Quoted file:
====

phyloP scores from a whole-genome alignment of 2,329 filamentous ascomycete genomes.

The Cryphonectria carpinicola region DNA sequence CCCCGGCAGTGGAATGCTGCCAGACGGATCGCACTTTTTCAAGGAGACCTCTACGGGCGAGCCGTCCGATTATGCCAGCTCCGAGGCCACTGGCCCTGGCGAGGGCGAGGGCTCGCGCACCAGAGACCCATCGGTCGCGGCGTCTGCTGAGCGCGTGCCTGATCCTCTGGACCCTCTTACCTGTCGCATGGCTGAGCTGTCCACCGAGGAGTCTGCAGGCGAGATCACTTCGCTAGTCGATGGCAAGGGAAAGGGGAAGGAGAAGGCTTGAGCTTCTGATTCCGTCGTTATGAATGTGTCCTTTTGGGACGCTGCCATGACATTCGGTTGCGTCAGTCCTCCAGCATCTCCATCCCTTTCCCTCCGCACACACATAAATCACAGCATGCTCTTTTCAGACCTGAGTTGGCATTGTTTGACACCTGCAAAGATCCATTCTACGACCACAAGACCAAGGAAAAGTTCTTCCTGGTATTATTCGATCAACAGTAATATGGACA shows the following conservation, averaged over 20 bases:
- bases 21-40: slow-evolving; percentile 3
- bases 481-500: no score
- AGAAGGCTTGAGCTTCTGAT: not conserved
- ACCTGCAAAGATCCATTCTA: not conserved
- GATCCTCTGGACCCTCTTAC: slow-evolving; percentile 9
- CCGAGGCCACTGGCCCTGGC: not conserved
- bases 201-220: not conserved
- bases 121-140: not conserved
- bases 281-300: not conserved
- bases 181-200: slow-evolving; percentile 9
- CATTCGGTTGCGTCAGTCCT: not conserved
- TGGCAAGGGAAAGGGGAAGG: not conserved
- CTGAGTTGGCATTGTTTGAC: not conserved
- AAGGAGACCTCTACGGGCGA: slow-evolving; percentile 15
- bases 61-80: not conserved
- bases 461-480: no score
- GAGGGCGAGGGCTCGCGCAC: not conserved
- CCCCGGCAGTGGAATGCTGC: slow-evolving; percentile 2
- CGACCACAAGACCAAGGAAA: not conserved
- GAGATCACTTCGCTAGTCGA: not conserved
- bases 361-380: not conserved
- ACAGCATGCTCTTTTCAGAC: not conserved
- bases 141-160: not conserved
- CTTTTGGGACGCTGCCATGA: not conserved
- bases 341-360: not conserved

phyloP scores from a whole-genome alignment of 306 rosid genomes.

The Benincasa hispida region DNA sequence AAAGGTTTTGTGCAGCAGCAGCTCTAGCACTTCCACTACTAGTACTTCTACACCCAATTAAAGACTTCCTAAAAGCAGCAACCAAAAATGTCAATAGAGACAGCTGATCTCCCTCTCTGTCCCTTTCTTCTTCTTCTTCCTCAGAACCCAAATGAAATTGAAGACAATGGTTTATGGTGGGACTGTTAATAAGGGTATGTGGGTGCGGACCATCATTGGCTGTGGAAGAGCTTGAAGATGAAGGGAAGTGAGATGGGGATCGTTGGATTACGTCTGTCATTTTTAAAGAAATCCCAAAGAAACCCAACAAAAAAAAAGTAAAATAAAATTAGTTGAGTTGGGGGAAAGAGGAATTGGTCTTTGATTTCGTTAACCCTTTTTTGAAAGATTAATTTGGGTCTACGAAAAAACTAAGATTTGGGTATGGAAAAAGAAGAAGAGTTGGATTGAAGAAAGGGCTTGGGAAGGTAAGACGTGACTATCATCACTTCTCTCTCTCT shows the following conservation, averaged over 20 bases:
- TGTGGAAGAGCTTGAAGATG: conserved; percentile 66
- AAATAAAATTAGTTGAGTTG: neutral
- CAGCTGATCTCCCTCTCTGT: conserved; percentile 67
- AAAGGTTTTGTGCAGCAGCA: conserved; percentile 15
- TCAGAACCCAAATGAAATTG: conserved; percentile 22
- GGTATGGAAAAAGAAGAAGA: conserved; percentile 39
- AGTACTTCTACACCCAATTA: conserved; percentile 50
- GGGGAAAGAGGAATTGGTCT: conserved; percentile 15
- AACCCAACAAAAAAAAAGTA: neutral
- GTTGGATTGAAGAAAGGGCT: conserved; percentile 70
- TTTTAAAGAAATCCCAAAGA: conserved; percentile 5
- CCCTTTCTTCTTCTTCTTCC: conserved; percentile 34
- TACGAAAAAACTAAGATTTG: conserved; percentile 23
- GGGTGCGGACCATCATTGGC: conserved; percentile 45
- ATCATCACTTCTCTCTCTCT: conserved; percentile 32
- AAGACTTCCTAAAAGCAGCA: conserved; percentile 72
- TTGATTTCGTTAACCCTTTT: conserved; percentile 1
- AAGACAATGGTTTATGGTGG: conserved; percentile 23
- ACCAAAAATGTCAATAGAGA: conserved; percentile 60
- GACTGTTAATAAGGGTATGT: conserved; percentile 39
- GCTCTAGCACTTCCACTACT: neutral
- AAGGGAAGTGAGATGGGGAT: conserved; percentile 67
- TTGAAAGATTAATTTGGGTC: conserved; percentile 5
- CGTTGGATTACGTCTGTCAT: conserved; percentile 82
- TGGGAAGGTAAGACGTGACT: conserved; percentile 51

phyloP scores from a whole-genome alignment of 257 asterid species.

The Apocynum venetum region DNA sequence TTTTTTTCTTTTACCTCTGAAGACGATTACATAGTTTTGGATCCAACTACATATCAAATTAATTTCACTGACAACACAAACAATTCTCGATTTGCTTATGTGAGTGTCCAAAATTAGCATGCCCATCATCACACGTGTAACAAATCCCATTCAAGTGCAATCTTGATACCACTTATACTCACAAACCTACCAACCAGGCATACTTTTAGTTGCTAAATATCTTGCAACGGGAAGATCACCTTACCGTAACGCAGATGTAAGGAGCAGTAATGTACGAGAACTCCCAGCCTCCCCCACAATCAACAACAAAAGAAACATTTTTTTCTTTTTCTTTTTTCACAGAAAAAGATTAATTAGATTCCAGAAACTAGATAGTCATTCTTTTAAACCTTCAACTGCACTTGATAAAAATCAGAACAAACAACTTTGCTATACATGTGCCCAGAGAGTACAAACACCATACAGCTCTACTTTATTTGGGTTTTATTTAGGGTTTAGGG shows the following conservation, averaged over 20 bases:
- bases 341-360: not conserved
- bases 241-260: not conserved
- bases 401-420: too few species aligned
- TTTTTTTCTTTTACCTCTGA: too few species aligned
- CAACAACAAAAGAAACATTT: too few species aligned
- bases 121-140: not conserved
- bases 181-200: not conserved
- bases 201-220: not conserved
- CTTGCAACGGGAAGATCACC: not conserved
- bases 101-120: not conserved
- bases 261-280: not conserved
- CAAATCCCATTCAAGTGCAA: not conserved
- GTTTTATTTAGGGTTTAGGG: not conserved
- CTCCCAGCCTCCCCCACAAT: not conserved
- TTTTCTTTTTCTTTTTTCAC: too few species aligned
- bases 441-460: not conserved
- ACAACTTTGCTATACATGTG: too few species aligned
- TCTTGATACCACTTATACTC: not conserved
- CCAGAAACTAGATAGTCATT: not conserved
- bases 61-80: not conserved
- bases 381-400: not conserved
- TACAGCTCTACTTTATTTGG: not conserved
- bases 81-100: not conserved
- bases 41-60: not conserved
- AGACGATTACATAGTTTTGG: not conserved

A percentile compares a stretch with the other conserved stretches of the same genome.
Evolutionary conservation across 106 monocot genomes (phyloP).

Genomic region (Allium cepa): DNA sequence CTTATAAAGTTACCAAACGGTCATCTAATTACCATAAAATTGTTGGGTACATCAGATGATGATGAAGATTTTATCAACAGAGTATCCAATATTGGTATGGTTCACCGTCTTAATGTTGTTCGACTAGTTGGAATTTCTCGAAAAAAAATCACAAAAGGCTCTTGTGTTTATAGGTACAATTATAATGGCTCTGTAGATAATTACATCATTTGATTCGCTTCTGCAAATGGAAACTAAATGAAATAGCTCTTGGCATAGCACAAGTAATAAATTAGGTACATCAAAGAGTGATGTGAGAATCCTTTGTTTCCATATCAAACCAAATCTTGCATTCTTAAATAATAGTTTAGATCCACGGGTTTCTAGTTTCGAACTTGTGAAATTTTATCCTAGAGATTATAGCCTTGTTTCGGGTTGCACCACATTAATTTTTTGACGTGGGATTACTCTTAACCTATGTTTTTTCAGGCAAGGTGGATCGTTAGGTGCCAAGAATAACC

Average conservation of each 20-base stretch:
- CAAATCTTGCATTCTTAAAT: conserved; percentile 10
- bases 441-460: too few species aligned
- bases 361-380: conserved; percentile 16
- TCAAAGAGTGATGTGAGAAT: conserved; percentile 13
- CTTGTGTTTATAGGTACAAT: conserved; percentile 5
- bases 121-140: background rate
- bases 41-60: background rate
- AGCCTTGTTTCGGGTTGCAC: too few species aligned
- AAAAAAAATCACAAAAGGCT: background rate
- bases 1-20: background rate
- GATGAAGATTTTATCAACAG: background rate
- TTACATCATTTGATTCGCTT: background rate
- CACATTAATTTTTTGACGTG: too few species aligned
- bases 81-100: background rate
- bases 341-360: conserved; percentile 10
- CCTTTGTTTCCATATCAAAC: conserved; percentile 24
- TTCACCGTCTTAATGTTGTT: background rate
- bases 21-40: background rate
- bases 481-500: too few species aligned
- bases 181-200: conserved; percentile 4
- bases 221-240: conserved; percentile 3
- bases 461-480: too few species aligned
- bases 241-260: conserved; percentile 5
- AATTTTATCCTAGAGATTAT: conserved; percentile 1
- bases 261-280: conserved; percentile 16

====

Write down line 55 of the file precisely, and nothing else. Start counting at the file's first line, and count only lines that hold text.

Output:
phyloP scores from a whole-genome alignment of 257 asterid species.